Thomas Berger, the author of 20 books in a wide range of genres, including the western epic Little Big Man, has died. He was 89.
Published in 1964, Little Big Man tells the tale of Jack Crabb, a character narrating the story of his life at age 111. Crabb was adopted by a Native American tribe after his white settler family was killed, and grows up to meet legendary figures of the wild west. The book was adapted into a movie by Arthur Penn in 1970, starring Dustin Hoffman.
Throughout his career, Berger worked in a wide variety of genres and approached other famous books from different angles. Robert Crews was a survival story in the vein of Robinson Crusoe, Adventures of the Artificial Woman was science-fiction, Killing Time was a horror novel, and his four “Reinhart” books were semi-autobiographical.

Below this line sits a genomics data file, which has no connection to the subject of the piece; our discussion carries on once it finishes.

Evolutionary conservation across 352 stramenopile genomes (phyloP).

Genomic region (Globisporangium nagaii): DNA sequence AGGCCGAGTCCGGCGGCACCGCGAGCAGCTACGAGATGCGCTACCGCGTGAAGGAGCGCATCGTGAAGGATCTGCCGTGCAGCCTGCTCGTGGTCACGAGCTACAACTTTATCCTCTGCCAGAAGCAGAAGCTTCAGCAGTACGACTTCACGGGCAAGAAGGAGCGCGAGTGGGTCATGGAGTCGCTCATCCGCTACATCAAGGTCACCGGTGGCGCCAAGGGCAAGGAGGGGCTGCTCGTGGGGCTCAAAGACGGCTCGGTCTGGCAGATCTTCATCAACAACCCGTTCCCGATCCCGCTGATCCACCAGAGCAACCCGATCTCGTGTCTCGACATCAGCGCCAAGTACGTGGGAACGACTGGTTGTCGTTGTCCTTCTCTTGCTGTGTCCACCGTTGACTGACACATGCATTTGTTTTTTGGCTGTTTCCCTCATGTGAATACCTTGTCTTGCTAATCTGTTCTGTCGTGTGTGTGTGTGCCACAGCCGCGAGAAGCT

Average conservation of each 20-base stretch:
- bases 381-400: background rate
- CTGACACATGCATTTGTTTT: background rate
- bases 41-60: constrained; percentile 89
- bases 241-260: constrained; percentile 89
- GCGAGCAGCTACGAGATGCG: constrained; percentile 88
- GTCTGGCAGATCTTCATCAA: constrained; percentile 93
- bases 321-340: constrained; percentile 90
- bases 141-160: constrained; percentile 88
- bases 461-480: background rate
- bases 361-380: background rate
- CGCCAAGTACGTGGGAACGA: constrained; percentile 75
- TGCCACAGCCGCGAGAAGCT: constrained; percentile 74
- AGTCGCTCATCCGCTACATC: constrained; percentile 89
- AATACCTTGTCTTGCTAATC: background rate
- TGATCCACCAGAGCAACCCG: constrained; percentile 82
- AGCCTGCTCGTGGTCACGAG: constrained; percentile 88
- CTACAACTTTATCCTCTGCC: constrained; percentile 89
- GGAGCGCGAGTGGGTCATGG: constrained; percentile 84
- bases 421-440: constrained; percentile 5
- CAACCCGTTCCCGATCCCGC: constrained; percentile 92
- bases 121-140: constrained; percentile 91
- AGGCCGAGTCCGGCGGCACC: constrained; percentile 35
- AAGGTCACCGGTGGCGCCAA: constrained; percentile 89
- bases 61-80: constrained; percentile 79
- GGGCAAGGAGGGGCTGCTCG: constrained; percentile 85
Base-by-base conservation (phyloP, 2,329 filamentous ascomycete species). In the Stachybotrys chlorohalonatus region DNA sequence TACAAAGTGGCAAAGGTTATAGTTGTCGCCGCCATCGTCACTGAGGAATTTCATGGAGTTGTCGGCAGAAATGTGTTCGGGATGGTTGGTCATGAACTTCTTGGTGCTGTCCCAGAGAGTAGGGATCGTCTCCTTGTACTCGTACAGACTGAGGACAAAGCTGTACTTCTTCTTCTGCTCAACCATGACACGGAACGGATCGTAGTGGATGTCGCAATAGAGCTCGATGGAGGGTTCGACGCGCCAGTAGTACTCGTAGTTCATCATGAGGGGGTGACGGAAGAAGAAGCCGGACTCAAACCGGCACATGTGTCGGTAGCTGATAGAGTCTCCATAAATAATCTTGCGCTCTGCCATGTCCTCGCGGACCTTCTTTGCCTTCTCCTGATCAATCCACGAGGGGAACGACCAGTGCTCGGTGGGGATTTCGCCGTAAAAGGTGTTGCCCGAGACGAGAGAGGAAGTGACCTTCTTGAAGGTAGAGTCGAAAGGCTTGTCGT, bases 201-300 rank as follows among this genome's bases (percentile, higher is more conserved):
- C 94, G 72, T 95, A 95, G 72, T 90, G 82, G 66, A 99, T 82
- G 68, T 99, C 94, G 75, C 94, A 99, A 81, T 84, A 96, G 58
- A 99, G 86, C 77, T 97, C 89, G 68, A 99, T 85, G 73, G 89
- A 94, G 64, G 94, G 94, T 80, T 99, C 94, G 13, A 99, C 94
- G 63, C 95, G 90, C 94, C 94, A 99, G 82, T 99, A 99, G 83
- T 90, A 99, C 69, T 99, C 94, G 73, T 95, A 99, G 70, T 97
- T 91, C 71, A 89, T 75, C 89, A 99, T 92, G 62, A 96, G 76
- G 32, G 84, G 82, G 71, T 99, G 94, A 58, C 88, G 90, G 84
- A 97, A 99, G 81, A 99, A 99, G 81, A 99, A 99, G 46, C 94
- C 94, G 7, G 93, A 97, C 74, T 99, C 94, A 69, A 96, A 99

Berger has been called a recluse, and rarely gave interviews, but he formed a longtime friendship with Time film critic and journalist Richard Schickel. In a 1980 interview with Schickel, published in The New York Times, he shared his thoughts on writing. “Why does one write? Because it isn’t there! Unlike Everest and other celebrated eminences. Beginners sometime ask me how a novel is written, the answer to which is: Any way at all. One knows only when it is finished, and then if one is at all serious, he will never do it the same way again.”